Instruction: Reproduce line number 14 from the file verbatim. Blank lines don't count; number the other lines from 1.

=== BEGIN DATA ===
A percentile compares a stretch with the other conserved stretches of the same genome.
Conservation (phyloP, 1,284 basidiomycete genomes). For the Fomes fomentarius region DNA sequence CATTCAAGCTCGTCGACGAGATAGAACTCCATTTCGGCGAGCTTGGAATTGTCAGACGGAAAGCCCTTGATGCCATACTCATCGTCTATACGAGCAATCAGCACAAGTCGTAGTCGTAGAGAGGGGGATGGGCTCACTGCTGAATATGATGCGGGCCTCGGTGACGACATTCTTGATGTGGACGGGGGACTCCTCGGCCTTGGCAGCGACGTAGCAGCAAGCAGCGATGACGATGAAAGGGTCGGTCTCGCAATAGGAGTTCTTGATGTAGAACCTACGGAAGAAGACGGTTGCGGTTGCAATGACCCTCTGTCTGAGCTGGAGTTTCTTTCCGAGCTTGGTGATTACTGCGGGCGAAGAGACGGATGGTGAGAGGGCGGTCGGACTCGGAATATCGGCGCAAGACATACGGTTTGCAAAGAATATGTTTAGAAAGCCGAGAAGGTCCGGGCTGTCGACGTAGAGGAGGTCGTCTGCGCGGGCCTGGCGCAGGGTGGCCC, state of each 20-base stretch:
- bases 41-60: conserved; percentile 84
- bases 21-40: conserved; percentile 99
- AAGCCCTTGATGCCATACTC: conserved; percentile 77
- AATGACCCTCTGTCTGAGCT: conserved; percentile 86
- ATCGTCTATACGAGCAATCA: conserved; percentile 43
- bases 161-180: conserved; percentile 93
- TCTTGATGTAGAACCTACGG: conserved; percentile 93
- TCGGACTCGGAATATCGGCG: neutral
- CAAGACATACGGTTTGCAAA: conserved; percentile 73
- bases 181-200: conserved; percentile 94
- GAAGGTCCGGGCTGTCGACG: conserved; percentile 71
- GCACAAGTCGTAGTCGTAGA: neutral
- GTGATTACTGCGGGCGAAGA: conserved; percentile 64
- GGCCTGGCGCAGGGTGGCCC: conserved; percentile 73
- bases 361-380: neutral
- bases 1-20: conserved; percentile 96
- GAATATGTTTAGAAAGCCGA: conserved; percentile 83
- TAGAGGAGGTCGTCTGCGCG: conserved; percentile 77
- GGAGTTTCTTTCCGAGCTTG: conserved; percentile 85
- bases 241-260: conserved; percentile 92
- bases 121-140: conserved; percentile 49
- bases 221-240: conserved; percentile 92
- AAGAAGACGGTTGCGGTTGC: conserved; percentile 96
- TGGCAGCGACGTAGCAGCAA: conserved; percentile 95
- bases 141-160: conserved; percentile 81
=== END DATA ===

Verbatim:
- GCACAAGTCGTAGTCGTAGA: neutral